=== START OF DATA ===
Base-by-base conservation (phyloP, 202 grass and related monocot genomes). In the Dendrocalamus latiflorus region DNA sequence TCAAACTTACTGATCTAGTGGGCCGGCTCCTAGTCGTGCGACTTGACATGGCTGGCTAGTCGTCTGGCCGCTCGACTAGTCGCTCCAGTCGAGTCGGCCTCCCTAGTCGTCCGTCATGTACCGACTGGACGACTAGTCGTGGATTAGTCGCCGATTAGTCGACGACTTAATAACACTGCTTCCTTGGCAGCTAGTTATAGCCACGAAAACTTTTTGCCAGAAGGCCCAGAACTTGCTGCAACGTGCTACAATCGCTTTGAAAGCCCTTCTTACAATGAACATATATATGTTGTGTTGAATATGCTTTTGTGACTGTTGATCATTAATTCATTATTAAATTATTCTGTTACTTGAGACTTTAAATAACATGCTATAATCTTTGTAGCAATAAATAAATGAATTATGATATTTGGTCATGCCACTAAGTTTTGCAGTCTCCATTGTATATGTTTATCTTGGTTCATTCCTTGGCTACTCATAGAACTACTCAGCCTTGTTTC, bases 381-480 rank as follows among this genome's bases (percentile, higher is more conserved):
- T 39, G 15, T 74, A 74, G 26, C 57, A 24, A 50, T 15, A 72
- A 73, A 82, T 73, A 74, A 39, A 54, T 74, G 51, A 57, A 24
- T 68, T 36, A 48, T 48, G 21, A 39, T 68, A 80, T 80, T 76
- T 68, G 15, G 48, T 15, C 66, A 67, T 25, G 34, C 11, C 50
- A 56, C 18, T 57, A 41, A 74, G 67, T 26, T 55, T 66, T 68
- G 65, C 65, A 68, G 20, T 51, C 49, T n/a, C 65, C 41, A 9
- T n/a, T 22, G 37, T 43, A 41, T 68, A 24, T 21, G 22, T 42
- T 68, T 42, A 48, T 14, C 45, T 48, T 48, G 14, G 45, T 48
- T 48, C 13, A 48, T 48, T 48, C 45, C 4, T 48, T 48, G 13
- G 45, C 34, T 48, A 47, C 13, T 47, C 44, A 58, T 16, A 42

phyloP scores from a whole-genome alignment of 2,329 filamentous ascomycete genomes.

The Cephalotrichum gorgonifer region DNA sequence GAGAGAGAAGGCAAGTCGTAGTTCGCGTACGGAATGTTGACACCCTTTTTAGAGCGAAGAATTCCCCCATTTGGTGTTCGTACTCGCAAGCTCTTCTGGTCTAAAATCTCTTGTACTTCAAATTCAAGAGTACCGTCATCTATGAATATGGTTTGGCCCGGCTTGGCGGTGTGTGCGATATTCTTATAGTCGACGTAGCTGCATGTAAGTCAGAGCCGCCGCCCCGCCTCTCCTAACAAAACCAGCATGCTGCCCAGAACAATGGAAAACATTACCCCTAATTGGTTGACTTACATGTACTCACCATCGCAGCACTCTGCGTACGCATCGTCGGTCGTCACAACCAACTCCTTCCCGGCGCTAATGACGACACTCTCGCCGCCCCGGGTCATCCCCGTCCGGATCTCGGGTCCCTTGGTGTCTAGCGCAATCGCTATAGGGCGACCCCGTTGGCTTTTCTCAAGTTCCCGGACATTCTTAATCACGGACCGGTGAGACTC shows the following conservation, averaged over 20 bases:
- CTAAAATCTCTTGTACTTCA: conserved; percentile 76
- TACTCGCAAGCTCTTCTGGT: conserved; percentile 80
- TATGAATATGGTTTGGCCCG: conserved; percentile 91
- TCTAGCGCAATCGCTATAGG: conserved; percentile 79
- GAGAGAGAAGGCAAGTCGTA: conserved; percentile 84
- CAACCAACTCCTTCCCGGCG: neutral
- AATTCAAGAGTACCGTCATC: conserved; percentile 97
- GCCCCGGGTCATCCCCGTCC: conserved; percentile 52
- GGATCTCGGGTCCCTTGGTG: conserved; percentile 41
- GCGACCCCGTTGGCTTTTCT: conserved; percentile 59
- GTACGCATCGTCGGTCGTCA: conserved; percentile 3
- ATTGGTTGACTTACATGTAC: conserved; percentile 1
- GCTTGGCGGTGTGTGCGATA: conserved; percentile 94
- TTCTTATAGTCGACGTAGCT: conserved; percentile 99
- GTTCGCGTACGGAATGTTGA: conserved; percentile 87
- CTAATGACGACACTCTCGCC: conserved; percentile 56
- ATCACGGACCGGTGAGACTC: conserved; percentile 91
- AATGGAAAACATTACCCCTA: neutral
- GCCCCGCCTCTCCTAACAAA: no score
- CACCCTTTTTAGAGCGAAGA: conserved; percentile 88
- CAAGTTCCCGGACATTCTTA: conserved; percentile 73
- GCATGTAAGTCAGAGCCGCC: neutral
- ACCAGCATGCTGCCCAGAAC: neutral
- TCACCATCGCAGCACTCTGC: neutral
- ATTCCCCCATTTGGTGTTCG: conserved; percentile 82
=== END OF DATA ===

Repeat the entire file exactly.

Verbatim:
Base-by-base conservation (phyloP, 202 grass and related monocot genomes). In the Dendrocalamus latiflorus region DNA sequence TCAAACTTACTGATCTAGTGGGCCGGCTCCTAGTCGTGCGACTTGACATGGCTGGCTAGTCGTCTGGCCGCTCGACTAGTCGCTCCAGTCGAGTCGGCCTCCCTAGTCGTCCGTCATGTACCGACTGGACGACTAGTCGTGGATTAGTCGCCGATTAGTCGACGACTTAATAACACTGCTTCCTTGGCAGCTAGTTATAGCCACGAAAACTTTTTGCCAGAAGGCCCAGAACTTGCTGCAACGTGCTACAATCGCTTTGAAAGCCCTTCTTACAATGAACATATATATGTTGTGTTGAATATGCTTTTGTGACTGTTGATCATTAATTCATTATTAAATTATTCTGTTACTTGAGACTTTAAATAACATGCTATAATCTTTGTAGCAATAAATAAATGAATTATGATATTTGGTCATGCCACTAAGTTTTGCAGTCTCCATTGTATATGTTTATCTTGGTTCATTCCTTGGCTACTCATAGAACTACTCAGCCTTGTTTC, bases 381-480 rank as follows among this genome's bases (percentile, higher is more conserved):
- T 39, G 15, T 74, A 74, G 26, C 57, A 24, A 50, T 15, A 72
- A 73, A 82, T 73, A 74, A 39, A 54, T 74, G 51, A 57, A 24
- T 68, T 36, A 48, T 48, G 21, A 39, T 68, A 80, T 80, T 76
- T 68, G 15, G 48, T 15, C 66, A 67, T 25, G 34, C 11, C 50
- A 56, C 18, T 57, A 41, A 74, G 67, T 26, T 55, T 66, T 68
- G 65, C 65, A 68, G 20, T 51, C 49, T n/a, C 65, C 41, A 9
- T n/a, T 22, G 37, T 43, A 41, T 68, A 24, T 21, G 22, T 42
- T 68, T 42, A 48, T 14, C 45, T 48, T 48, G 14, G 45, T 48
- T 48, C 13, A 48, T 48, T 48, C 45, C 4, T 48, T 48, G 13
- G 45, C 34, T 48, A 47, C 13, T 47, C 44, A 58, T 16, A 42

phyloP scores from a whole-genome alignment of 2,329 filamentous ascomycete genomes.

The Cephalotrichum gorgonifer region DNA sequence GAGAGAGAAGGCAAGTCGTAGTTCGCGTACGGAATGTTGACACCCTTTTTAGAGCGAAGAATTCCCCCATTTGGTGTTCGTACTCGCAAGCTCTTCTGGTCTAAAATCTCTTGTACTTCAAATTCAAGAGTACCGTCATCTATGAATATGGTTTGGCCCGGCTTGGCGGTGTGTGCGATATTCTTATAGTCGACGTAGCTGCATGTAAGTCAGAGCCGCCGCCCCGCCTCTCCTAACAAAACCAGCATGCTGCCCAGAACAATGGAAAACATTACCCCTAATTGGTTGACTTACATGTACTCACCATCGCAGCACTCTGCGTACGCATCGTCGGTCGTCACAACCAACTCCTTCCCGGCGCTAATGACGACACTCTCGCCGCCCCGGGTCATCCCCGTCCGGATCTCGGGTCCCTTGGTGTCTAGCGCAATCGCTATAGGGCGACCCCGTTGGCTTTTCTCAAGTTCCCGGACATTCTTAATCACGGACCGGTGAGACTC shows the following conservation, averaged over 20 bases:
- CTAAAATCTCTTGTACTTCA: conserved; percentile 76
- TACTCGCAAGCTCTTCTGGT: conserved; percentile 80
- TATGAATATGGTTTGGCCCG: conserved; percentile 91
- TCTAGCGCAATCGCTATAGG: conserved; percentile 79
- GAGAGAGAAGGCAAGTCGTA: conserved; percentile 84
- CAACCAACTCCTTCCCGGCG: neutral
- AATTCAAGAGTACCGTCATC: conserved; percentile 97
- GCCCCGGGTCATCCCCGTCC: conserved; percentile 52
- GGATCTCGGGTCCCTTGGTG: conserved; percentile 41
- GCGACCCCGTTGGCTTTTCT: conserved; percentile 59
- GTACGCATCGTCGGTCGTCA: conserved; percentile 3
- ATTGGTTGACTTACATGTAC: conserved; percentile 1
- GCTTGGCGGTGTGTGCGATA: conserved; percentile 94
- TTCTTATAGTCGACGTAGCT: conserved; percentile 99
- GTTCGCGTACGGAATGTTGA: conserved; percentile 87
- CTAATGACGACACTCTCGCC: conserved; percentile 56
- ATCACGGACCGGTGAGACTC: conserved; percentile 91
- AATGGAAAACATTACCCCTA: neutral
- GCCCCGCCTCTCCTAACAAA: no score
- CACCCTTTTTAGAGCGAAGA: conserved; percentile 88
- CAAGTTCCCGGACATTCTTA: conserved; percentile 73
- GCATGTAAGTCAGAGCCGCC: neutral
- ACCAGCATGCTGCCCAGAAC: neutral
- TCACCATCGCAGCACTCTGC: neutral
- ATTCCCCCATTTGGTGTTCG: conserved; percentile 82